2 Sexy Blogger. In year 2003 Blogchina didn't have much influence and there are very few people who were bloggers. It was sexy bloggers, who post her almost naked photos and described the details of their sexual life, that made the name “blog” widely known to mass population of netizens. MuZiMei, a pioneer in this field, published her dairies about her sexual activities and gained her fame overnight , which instantly became hot discussion on both online and offline communities. Blogchina made use of the opportunity, copying those diaries on its own websites. It attracted ten of million visitors daily. And this year another similar phenomenon happened when FuRong JieJie(Sister Lotus) triggered off public interest. Just before authorities put a stop to it, Blogchina had been the major power promoting her.

So some Chinese bloggers were unsatisfied with the behaviors made by Blogchina thinking that it used those sexy bloggers for its own propaganda and attracted visits. Ironically Blogchina has initiated an anti-pornography movement before, aiming at the pornographic photo and information on Chinese internet.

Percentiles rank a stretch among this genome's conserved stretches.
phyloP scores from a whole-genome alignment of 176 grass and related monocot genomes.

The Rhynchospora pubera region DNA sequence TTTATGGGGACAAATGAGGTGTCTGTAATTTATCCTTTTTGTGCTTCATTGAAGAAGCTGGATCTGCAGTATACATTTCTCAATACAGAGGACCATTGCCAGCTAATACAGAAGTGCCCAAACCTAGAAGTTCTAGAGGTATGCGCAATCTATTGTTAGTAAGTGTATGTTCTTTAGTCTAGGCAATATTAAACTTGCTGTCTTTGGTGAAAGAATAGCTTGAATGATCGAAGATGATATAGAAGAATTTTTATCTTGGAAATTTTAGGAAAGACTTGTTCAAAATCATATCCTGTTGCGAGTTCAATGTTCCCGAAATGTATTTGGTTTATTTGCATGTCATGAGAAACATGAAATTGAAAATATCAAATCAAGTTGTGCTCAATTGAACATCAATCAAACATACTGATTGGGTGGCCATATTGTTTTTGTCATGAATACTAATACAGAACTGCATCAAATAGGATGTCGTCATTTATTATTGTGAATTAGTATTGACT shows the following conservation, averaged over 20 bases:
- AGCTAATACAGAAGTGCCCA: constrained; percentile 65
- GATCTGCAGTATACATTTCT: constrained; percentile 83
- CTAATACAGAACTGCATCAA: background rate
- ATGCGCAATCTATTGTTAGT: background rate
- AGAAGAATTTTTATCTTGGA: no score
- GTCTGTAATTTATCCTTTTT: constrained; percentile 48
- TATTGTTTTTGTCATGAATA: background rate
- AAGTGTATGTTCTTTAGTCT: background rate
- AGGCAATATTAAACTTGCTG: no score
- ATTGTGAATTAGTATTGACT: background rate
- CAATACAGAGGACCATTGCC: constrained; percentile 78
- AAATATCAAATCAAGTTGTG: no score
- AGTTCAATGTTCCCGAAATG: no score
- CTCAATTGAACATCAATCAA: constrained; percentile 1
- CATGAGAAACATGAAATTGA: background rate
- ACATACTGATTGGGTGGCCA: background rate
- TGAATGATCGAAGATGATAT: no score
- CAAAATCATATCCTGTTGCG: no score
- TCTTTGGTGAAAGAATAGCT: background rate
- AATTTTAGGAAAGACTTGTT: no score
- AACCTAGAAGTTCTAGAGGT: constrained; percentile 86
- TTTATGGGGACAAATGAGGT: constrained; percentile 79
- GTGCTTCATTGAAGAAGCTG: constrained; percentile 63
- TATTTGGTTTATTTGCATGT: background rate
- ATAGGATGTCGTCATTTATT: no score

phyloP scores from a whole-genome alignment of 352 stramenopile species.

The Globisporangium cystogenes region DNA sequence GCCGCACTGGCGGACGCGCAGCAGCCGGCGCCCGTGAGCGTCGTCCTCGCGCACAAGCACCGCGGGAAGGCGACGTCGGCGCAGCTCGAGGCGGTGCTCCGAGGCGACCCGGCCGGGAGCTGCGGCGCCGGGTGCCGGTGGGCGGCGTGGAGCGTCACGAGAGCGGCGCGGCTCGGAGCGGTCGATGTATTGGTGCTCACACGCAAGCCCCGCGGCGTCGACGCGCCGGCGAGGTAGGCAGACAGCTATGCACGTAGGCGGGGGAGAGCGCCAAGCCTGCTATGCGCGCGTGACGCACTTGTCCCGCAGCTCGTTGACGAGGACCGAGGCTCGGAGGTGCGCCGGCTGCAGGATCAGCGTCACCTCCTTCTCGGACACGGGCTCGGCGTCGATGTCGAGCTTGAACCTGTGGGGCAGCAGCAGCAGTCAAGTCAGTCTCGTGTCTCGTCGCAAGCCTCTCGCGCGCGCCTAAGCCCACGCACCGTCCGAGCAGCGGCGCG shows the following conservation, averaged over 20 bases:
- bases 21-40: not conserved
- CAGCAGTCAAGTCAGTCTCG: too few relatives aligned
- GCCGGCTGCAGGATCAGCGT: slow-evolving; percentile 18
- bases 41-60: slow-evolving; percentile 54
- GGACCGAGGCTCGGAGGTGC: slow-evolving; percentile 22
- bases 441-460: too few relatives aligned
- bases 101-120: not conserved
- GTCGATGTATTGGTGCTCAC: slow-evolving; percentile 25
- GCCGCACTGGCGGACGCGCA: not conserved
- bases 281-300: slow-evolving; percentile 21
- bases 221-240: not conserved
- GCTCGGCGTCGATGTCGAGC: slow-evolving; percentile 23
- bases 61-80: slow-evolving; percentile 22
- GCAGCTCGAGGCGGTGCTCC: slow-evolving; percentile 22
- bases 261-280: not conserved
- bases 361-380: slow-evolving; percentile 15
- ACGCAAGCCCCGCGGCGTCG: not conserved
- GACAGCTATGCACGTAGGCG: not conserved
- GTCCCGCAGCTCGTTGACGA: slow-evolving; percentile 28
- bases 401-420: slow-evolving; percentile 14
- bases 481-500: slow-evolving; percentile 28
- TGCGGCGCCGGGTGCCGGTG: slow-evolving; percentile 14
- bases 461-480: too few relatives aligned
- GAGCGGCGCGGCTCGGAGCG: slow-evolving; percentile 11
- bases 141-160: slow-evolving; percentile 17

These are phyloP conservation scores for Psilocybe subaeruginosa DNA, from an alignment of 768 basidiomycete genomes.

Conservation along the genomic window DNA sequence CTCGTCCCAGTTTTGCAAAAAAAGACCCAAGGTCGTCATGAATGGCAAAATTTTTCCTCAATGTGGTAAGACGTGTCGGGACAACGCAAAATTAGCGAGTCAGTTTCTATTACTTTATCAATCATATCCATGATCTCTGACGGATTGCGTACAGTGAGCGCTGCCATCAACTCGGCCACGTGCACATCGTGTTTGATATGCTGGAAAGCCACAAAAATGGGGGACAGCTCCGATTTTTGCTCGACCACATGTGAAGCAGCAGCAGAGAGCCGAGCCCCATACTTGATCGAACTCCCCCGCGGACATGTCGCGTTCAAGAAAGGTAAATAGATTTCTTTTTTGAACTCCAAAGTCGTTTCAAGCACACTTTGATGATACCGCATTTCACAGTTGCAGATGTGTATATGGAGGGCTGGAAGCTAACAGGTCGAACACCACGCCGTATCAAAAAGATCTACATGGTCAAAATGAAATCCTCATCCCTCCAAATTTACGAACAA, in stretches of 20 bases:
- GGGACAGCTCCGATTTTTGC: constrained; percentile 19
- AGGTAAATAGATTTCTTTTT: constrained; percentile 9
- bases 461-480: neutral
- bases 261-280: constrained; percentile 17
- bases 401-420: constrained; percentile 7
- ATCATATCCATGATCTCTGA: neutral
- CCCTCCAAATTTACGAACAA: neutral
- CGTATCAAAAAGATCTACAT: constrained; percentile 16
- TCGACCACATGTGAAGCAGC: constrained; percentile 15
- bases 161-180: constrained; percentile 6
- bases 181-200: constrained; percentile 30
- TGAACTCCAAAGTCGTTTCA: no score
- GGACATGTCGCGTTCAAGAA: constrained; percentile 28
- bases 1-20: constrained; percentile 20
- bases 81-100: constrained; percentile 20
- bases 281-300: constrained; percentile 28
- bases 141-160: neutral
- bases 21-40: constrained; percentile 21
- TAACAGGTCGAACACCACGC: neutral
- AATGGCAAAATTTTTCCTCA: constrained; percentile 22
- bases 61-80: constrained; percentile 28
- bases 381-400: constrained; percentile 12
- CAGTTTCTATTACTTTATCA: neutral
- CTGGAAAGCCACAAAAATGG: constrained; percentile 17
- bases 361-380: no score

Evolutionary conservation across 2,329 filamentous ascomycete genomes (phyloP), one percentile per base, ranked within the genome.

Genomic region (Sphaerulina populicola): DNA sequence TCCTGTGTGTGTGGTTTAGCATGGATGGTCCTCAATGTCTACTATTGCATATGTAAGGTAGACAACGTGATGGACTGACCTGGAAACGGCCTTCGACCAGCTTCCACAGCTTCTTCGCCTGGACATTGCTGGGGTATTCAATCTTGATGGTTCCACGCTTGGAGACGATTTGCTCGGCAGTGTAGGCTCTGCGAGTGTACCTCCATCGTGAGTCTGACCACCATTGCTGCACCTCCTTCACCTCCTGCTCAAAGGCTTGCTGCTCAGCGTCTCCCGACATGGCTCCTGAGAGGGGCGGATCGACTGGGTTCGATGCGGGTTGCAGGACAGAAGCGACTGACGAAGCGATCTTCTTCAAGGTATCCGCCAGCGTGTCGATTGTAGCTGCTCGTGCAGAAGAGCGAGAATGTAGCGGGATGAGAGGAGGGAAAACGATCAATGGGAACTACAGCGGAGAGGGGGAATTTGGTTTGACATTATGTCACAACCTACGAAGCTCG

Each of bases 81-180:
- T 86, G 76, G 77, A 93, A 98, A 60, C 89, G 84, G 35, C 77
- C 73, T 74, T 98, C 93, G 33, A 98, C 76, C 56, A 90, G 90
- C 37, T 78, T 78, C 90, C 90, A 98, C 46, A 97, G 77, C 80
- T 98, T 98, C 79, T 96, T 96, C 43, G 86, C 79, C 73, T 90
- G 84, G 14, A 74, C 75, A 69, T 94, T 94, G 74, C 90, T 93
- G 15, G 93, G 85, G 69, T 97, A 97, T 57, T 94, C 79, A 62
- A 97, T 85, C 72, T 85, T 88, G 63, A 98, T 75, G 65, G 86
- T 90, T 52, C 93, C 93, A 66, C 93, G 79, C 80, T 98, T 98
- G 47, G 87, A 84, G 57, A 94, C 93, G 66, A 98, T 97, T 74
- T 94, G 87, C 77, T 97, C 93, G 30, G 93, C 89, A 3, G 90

3 Copyright infringement. At its early stage Blogchina was more like a research center that did not provide blog hosting service. It featured column as what their counterparts did. But most of the articles on the column were not original, i.e. Blogchina copied the articles from other websites. Sometimes they even created a column for an author and copied their post from other places even though the author himself or herself didn't know he had already became a columnist for Blogchina.

It should be noted that it is a common practice for Chinese Internet when at that time legislation regarding the sphere was rare and out of date. However many articles they put on their website were collected from blogs which adopted Creative Commons license. Blogchina did not pay attention to the point and used those material without properly giving the author's name and hype-links to original sources. (Here is an example). So some of bloggers were very angry about this as one entry in CNBlog wrote(translation):”Though some blogs are hosted on Blogchina, it didn't mean that Blogchina own all its copyright and could use their post without users’ permission.”